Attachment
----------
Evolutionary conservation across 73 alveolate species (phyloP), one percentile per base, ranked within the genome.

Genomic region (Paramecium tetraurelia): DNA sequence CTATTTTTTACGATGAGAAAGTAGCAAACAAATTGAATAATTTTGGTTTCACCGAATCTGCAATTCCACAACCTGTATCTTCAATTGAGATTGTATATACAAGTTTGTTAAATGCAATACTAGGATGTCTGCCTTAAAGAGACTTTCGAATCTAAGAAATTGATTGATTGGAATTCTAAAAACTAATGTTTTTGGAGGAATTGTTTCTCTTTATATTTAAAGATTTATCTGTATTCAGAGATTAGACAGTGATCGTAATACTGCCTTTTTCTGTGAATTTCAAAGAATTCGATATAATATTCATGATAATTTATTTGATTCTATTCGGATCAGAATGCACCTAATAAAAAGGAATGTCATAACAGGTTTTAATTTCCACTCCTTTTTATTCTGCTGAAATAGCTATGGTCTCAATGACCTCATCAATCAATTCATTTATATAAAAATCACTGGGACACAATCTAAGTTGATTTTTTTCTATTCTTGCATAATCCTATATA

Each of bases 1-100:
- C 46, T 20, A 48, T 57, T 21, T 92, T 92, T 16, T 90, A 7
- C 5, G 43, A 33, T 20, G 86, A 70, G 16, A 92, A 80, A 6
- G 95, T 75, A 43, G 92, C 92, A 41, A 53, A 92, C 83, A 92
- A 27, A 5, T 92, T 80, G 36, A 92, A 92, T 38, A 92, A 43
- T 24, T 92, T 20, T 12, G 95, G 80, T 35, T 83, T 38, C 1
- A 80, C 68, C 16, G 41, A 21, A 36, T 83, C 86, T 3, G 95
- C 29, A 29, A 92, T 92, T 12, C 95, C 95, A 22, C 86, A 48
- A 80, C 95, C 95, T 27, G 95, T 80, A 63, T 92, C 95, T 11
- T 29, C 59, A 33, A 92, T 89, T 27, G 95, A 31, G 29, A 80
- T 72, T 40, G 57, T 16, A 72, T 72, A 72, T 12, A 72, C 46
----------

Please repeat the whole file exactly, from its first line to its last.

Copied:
Evolutionary conservation across 73 alveolate species (phyloP), one percentile per base, ranked within the genome.

Genomic region (Paramecium tetraurelia): DNA sequence CTATTTTTTACGATGAGAAAGTAGCAAACAAATTGAATAATTTTGGTTTCACCGAATCTGCAATTCCACAACCTGTATCTTCAATTGAGATTGTATATACAAGTTTGTTAAATGCAATACTAGGATGTCTGCCTTAAAGAGACTTTCGAATCTAAGAAATTGATTGATTGGAATTCTAAAAACTAATGTTTTTGGAGGAATTGTTTCTCTTTATATTTAAAGATTTATCTGTATTCAGAGATTAGACAGTGATCGTAATACTGCCTTTTTCTGTGAATTTCAAAGAATTCGATATAATATTCATGATAATTTATTTGATTCTATTCGGATCAGAATGCACCTAATAAAAAGGAATGTCATAACAGGTTTTAATTTCCACTCCTTTTTATTCTGCTGAAATAGCTATGGTCTCAATGACCTCATCAATCAATTCATTTATATAAAAATCACTGGGACACAATCTAAGTTGATTTTTTTCTATTCTTGCATAATCCTATATA

Each of bases 1-100:
- C 46, T 20, A 48, T 57, T 21, T 92, T 92, T 16, T 90, A 7
- C 5, G 43, A 33, T 20, G 86, A 70, G 16, A 92, A 80, A 6
- G 95, T 75, A 43, G 92, C 92, A 41, A 53, A 92, C 83, A 92
- A 27, A 5, T 92, T 80, G 36, A 92, A 92, T 38, A 92, A 43
- T 24, T 92, T 20, T 12, G 95, G 80, T 35, T 83, T 38, C 1
- A 80, C 68, C 16, G 41, A 21, A 36, T 83, C 86, T 3, G 95
- C 29, A 29, A 92, T 92, T 12, C 95, C 95, A 22, C 86, A 48
- A 80, C 95, C 95, T 27, G 95, T 80, A 63, T 92, C 95, T 11
- T 29, C 59, A 33, A 92, T 89, T 27, G 95, A 31, G 29, A 80
- T 72, T 40, G 57, T 16, A 72, T 72, A 72, T 12, A 72, C 46